by Jayson M. Brunelle, M.Ed., CAGS
Clinical depression is a very serious, potentially life-threatening medical problem that afflicts persons from all walks of life. Few people realize just how debilitating this particular mental illness is. In order to provide some idea of how crippling depression can be, I will cite the symptoms as they are listed in the DSM IV TR (Diagnostic and Statistical Manuel of Mental disorders). In short, the criterion for a diagnosis of Major Depressive Disorder is, essentially, the presence of a single Major Depressive Episode. This involves the manifestation of five or more symptoms that “have been present during the same 2-week period and represent a change from previous functioning: at least one of the symptoms is either (1) depressed mood or (2) loss of interest or pleasure.”
There are nine distinct criteria used to make a diagnosis of a Major Depressive Episode. They include: “(1) depressed mood most of the day, nearly every day, as indicated by either subjective report or observations made by others; (2) markedly diminished interest or pleasure in all, or almost all, activities most of the day, nearly every day; (3) significant weight loss or weight gain; (4) insomnia or hypersomnia nearly every day; (5) psychomotor agitation or retardation nearly every day (feelings of restlessness or being slowed down); (6) fatigue or loss of energy nearly every day; (7) feelings of worthlessness or excessive or inappropriate guilt (which may be delusional) nearly every day; (8) diminished ability to think or concentrate, or indecisiveness, nearly every day; (9) recurrent thoughts of death (not just fear of dying), recurring suicidal ideation without a specific plan, or a suicide attempt or a specific plan for committing suicide.”
As a mental health clinician, I have worked with a number of individuals who are afflicted with this potentially lethal disease. I think the most important thing I have learned is that one of the worst things that can be said to a victim of depression is, “snap out of it.” This unsolicited advice springs from both a fundamental ignorance of the disease coupled with the faulty notion that the victim is simply “feeling sorry for himself.” I submit that from time to time, we all “get the blues” and experience “feeling sorry for ourselves,” but this is not what clinical depression is. Rather, depression is a complicated disease of the brain, thought to result from a complex chemical imbalance (specifically, the depletion of serotonin, norepinephrine and dopamine, essential neurotransmitters that contribute to an individual’s overall sense of wellbeing). Popular anti-depressant drugs such as Prozac, Paxil and Zoloft are related to each other in that they are all either SSRI’s (selective serotonin re-uptake inhibitors) or SNRI’s (serotonin and norepinephrine re-uptake inhibitors). Essentially, these drugs work by preventing the re-uptake of excess serotonin and/or norepinephrine into the original neuron from which it was released, thereby allowing these neurotransmitters to remain active in the synaptic cleft (the space between two neurons). This pharmaceutical treatment, based on what is referred to as the “biological-amine hypothesis” of depression, has been shown in myriad studies to work quite effectively amongst certain populations, especially when coupled with weekly talk-therapy with a mental health professional who employs a strategic and eclectic approach to the treatment of depression.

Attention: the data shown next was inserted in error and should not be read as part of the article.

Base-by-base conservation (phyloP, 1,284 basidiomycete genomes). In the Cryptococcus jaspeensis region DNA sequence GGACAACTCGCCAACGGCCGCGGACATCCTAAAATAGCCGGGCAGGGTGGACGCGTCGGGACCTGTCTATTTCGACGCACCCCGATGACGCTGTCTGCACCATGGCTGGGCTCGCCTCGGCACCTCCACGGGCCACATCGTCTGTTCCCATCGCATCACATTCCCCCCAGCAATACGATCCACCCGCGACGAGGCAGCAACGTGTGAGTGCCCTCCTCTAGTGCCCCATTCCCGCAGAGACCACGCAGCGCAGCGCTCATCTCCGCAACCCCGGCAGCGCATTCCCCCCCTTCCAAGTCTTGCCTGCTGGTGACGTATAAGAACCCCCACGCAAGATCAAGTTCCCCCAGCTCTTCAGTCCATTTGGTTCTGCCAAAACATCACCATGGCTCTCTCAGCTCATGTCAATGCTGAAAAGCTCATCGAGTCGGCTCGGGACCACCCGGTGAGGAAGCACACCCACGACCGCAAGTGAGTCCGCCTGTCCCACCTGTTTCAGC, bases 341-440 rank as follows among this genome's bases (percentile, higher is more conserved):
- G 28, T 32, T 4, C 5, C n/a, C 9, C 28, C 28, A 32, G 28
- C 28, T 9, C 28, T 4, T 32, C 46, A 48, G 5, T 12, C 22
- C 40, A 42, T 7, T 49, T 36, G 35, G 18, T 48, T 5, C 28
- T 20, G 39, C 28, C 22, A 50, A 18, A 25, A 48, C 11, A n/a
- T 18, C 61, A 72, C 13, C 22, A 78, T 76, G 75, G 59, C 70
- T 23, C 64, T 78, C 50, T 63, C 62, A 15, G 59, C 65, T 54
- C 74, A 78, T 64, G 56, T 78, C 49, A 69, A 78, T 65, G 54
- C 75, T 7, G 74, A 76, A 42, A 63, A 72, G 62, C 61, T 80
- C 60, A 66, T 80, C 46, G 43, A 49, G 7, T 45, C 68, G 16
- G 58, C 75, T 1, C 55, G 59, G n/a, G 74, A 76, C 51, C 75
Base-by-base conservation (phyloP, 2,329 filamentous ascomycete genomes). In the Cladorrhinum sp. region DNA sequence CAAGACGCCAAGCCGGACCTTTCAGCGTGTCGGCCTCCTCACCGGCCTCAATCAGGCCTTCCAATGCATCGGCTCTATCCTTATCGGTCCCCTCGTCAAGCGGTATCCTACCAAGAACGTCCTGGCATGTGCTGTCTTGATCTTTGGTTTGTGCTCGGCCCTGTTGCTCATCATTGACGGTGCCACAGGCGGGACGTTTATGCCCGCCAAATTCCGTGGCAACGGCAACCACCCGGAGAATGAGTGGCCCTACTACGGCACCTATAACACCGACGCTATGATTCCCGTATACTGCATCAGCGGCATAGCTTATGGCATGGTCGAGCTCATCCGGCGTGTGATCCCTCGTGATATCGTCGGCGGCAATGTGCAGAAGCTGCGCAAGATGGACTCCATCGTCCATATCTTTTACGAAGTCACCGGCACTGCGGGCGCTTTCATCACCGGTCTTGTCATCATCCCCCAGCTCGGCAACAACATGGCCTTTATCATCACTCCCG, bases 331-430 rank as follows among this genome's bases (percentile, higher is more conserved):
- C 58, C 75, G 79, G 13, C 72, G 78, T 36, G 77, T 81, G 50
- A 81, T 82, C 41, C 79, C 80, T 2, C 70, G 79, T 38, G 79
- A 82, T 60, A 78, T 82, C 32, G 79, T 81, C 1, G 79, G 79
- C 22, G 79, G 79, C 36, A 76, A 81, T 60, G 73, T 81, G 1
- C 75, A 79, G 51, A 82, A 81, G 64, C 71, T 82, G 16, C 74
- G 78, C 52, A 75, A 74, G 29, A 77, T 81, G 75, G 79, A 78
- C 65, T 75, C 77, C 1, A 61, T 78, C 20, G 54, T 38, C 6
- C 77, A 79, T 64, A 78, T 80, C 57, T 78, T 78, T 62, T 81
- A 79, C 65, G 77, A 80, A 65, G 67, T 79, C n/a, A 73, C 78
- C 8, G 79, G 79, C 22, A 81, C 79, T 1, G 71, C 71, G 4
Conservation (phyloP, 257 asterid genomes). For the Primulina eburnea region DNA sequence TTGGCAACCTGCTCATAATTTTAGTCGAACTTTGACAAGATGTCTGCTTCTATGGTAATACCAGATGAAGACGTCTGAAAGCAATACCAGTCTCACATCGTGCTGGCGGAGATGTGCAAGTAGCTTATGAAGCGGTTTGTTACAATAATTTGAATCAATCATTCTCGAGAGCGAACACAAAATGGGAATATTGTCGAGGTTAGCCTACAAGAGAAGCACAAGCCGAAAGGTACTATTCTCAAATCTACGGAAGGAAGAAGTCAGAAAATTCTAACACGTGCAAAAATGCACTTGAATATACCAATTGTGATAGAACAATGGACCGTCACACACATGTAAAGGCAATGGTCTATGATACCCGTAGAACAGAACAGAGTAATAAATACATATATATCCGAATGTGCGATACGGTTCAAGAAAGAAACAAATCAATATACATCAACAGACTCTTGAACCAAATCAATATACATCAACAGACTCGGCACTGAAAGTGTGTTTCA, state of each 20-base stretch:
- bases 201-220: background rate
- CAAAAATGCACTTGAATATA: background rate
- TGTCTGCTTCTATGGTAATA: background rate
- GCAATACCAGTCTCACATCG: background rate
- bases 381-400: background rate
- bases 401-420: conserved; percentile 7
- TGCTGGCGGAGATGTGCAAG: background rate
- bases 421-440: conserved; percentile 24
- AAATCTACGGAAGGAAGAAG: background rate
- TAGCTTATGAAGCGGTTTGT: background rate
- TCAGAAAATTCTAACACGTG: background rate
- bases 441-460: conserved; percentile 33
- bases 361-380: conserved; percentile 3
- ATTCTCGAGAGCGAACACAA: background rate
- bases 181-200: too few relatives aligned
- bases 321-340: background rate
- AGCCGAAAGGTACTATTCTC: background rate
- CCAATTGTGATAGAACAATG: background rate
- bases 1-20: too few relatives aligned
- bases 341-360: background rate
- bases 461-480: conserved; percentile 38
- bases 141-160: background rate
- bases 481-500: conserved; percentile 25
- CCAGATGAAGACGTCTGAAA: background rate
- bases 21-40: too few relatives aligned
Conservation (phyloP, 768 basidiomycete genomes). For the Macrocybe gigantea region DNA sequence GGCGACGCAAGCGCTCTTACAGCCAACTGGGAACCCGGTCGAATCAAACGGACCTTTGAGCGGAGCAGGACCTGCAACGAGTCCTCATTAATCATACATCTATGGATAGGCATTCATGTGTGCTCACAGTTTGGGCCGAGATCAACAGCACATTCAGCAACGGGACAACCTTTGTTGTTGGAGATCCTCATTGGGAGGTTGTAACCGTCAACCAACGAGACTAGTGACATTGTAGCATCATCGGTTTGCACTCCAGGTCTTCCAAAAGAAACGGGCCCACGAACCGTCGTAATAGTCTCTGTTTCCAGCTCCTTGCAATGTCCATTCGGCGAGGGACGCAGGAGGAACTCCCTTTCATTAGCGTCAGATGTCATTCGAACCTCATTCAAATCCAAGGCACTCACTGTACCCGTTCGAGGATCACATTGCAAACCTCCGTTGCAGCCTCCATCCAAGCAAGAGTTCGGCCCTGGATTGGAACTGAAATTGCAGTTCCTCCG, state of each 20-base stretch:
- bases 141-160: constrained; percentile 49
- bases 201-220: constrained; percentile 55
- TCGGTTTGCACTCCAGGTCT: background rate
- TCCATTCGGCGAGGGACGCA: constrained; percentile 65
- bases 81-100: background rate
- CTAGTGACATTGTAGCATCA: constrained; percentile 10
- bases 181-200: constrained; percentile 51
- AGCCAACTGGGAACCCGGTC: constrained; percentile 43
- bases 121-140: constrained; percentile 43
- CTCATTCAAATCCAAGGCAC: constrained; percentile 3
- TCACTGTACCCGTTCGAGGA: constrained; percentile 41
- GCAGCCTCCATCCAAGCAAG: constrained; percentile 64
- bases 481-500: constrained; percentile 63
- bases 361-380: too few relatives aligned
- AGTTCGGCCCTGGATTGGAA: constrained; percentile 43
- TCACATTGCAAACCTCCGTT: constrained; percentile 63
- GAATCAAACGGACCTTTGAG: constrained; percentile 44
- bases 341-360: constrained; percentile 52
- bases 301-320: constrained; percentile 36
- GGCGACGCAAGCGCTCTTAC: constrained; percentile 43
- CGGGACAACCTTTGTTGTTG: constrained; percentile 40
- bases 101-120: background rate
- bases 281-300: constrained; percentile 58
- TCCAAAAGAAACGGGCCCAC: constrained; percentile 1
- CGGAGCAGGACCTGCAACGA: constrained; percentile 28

Often, Cognitive Behavior Therapy, a psychotherapeutic technique whereby the therapist helps the client to replace irrational, negative, defeatist and overly pessimistic self-statements with more rational, positive, life-affirming and more hopeful and optimistic self-statements, has proven to be very effective in the treatment of depressive and anxiety disorders. It seems to be characteristic of persons suffering with depression to think of life, themselves and others in an “all or nothing,” “black or white” fashion. For instance, such persons make blanket self-statements such as “I’m a loser,” or “I’m no good at anything.” Objectively speaking, such statements are, in fact, irrational. The therapist may counter such a self-defeating self-statement with the question, “Is it really true that you have never once been successful at anything?” The goal, then, is to try to help the client identify the irrational, overly negative and self-defeating “tapes” which one plays over and over again in one’s mind, correct such faulty and irrational thinking, and then replace it with rational, self-affirming self-talk.